Airlines are offering special international deals for the holidays — $620 to London, anyone?
That hoary old holiday song is right: It is the most wonderful time of the year — at least if you’re looking for business-class bargains to Europe for Christmas and New Year’s.
Now is the time to think seriously about what you’re doing for the end-of-the-year holidays. If you’re yearning for one of those hearth-and-home scenes or if only a beach getaway will do, well, I can’t help you. But if you’ve dreamed of Christmas Eve in the Eternal City, Christmas Day in Cologne, St. Stephen’s Day in Dublin, or New Year’s Eve in Edinburgh, the airlines will happily extend their best prices of the year for the comfy confines of their business-class cabins. Paris? London? Milan? Madrid? Barcelona? Those, too, and dozens more.
As we discussed in an April column, major carriers now treat their international premium-class cabins much as they do the back of the bus: They discount tactically and deeply whenever business volume in that section is lower. So while you might pay $1,200 to sit in a crowded coach cabin on a holiday flight during the next 45 days, airlines will charge as little as $1,400 roundtrip for a chair up front. That gives confirmed coach fliers a chance to move up front for just a few hundred dollars more — and allows regular business-class customers a rare bargain across the Atlantic.
What’s on offer? Here’s a look at where the carriers are flying, how much they are charging, when you can fly, and when you must buy. And remember: You’ll pay upwards of $250 extra on a roundtrip fare to cover taxes and fuel surcharges.
Continental essentially invented the concept of business-class sales for the holidays, and its deals are still the best. Prices start at about $620 to fly one way from Newark to Ireland, England, or Germany. Expect to pay up to $150 more for other cities in Continental’s Europe network. You can fly between December 17 and January 9. The good news? There’s no firm date before which you have to purchase tickets. The bad news? Almost all of Continental’s international flights originate in Newark, and that means you’ll have to change planes there en route to Europe.
Lufthansa and United Airlines
The huge German carrier Lufthansa and United, the second-largest U.S. airline, are partners in the Star Alliance, and together they offer the largest network of holiday business-class sales. Prices start as low as $747 one way between Boston and Brussels and reach about $1,200 one way from the West Coast to Paris. Travel is allowed until January 9, but tickets must be purchased 30 days before your departure and no later than December 4. One tip: Fly Lufthansa whenever you can, because its business class is far superior to United’s business cabin.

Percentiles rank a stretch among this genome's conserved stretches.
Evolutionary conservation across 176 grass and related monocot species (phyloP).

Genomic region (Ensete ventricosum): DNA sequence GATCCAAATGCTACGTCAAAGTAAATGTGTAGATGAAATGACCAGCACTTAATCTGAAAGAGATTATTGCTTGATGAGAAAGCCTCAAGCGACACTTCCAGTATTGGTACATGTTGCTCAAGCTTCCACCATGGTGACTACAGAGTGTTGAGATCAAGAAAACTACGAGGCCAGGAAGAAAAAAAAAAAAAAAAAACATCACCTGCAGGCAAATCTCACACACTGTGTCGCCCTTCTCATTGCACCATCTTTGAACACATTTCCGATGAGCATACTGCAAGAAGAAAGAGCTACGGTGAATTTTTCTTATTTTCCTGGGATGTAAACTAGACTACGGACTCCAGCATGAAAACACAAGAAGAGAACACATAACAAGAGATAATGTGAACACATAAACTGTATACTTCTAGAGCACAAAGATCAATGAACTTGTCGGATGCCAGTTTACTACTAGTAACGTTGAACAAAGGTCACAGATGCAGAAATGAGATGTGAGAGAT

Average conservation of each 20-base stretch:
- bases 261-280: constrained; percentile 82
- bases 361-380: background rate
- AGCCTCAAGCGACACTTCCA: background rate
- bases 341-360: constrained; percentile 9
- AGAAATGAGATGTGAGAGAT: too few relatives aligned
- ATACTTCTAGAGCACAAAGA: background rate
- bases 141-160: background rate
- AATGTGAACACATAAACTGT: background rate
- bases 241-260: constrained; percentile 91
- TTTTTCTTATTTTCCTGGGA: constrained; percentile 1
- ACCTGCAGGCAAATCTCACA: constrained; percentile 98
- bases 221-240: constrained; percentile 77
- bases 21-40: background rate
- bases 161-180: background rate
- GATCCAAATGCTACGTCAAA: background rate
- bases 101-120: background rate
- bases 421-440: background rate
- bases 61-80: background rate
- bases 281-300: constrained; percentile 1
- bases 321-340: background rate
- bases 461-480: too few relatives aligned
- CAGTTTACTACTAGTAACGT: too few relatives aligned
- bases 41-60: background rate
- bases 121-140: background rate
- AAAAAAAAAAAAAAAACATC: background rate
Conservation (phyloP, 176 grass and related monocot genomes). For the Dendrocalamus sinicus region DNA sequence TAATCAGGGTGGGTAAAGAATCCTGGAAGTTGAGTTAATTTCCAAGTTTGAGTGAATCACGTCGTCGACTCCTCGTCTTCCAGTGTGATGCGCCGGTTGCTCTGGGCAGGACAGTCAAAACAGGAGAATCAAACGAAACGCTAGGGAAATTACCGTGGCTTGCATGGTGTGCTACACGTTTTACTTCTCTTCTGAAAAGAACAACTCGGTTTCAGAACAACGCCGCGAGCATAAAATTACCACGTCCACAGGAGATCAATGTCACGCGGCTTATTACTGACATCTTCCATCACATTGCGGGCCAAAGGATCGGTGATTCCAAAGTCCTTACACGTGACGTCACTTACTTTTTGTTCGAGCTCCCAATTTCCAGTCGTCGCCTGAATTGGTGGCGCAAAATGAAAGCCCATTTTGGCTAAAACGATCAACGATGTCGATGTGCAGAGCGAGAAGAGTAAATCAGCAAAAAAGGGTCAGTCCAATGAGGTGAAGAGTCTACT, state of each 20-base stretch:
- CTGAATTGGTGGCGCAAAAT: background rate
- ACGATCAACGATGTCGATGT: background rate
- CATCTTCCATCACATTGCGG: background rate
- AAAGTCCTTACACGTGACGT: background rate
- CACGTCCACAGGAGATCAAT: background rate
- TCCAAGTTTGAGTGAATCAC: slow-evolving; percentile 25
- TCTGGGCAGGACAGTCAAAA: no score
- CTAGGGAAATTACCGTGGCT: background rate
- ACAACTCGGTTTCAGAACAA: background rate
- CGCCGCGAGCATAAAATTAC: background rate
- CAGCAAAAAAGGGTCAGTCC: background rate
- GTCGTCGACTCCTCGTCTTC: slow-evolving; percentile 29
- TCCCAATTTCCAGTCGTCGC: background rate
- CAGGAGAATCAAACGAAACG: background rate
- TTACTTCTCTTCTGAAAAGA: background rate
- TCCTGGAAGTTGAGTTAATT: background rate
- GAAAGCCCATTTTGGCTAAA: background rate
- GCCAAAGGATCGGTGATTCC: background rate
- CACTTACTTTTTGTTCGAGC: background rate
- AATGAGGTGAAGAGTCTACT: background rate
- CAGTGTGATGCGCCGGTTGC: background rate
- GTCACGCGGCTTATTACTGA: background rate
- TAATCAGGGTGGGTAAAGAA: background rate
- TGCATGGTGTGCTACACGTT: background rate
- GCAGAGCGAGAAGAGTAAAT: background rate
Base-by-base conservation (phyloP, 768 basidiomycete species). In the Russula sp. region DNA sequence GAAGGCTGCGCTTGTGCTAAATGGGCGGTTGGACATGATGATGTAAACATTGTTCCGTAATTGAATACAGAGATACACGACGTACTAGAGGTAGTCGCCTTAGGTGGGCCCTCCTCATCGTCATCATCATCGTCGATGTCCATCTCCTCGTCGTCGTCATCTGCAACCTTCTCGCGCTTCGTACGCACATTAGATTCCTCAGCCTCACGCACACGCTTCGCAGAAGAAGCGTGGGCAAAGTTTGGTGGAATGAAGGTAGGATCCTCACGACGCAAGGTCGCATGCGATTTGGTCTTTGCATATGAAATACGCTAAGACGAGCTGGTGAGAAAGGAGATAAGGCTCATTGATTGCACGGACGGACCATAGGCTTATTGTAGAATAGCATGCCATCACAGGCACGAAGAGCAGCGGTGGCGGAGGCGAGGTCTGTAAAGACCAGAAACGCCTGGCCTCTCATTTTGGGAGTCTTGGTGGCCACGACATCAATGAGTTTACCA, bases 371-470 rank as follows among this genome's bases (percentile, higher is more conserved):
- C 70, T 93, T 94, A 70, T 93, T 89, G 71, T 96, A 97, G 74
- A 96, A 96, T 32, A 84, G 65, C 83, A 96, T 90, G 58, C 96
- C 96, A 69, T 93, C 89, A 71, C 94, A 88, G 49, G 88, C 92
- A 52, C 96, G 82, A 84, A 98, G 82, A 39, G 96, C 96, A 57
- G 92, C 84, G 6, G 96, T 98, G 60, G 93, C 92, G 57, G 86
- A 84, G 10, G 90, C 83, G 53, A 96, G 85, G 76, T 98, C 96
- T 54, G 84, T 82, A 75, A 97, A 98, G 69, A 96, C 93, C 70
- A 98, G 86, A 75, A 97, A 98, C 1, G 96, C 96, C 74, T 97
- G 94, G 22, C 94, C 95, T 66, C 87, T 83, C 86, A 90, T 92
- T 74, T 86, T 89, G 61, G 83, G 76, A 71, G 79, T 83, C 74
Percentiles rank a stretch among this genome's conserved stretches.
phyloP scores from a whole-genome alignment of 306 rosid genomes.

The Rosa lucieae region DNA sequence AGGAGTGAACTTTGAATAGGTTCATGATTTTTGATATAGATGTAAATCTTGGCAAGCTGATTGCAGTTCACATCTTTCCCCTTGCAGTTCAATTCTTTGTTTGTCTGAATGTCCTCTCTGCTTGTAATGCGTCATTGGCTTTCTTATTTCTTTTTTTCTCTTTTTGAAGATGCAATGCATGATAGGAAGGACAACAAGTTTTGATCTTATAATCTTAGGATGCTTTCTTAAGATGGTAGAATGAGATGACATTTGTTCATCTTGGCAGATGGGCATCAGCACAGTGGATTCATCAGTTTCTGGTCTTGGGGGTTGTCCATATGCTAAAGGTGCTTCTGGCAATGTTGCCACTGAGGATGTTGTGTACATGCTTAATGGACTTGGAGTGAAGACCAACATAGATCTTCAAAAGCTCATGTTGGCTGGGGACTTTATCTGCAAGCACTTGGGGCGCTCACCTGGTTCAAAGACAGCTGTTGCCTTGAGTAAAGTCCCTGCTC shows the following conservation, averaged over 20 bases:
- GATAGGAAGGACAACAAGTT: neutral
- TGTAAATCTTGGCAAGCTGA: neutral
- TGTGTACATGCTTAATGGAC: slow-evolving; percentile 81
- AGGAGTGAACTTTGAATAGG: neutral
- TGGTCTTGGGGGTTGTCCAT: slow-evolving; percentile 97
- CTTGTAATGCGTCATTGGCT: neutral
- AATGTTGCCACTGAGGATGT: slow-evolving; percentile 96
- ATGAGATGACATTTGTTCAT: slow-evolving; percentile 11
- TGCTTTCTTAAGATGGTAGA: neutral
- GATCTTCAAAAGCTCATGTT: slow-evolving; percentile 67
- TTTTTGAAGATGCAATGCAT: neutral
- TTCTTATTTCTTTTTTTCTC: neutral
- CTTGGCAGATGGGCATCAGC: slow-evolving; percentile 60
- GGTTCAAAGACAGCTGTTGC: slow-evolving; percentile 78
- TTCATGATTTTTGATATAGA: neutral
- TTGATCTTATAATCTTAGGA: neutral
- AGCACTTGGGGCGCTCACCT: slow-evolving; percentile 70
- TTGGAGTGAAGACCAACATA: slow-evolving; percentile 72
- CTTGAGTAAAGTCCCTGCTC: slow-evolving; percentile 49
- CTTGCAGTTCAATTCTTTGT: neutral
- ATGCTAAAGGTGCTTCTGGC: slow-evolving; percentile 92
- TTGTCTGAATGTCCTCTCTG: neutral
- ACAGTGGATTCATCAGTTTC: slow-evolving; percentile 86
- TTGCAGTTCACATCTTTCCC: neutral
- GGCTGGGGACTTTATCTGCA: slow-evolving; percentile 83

Who doesn’t crave a little dolce vita for the holidays? And at least on the surface, Alitalia’s grandiosely named Magnifica Class is a bargain for as little as $775 one way from New York and $1,200 from Los Angeles. But beware: Even the Italian government calls the carrier comatose, and its service and on-time performance is incredibly erratic. Don’t even think of using Alitalia for connecting flights beyond Italy. Concentrate on the nonstops to Rome or Milan. Fares are good until January 9, but tickets must be purchased 30 days before your departure and no later than December 5.
Want to fly to Paris for Christmas or New Year’s? Don’t expect a bargain from Air France. Its holiday business-class sale is valid only for connections to 12 European cities, not anywhere in France. That’s problematic because Charles de Gaulle Airport in Paris is one of the most difficult places in Europe to change planes. Still, Air France’s in-flight service is good, and its prices are excellent. Chicago to Madrid, for example, is just $905 one way. Philadelphia to Zurich is only $855 one way. Travel is valid between December 17 and January 9 when you purchase tickets by December 5.
Swissair tanked shortly after 9/11, and Swiss International, its replacement, is now a subsidiary of Lufthansa. But the carrier’s Zurich hub remains one of the most compact and efficient in Europe, so Swiss is a good choice for a connecting flight to such places as Amsterdam, Milan, or even Paris. Prices start at $1,100 roundtrip from the East Coast and $2,100 from the West Coast. Purchase tickets by December 4 for travel between December 17 and January 4.
The Fine print
With the dollar trading at historic lows against the euro and the British pound, you’ll spend a lot of your airfare savings on hotel rooms. But there is a silver lining: Big city hotels throughout Europe offer special low-season packages between mid-December and late February. Some will offer straight price reductions; others will offer value-added bundles that include dinners, spa treatments, shopping discounts and other perks.
Looking for an airfare deal across the Pacific for the holidays? Not going to happen. It’s the beginning of the summer high season in Australia, so there’ll be few bargains there. And business-class flights to Asia remain relatively full because Christmas isn’t a big holiday there; Asians prefer to celebrate the Lunar New Year, later in January.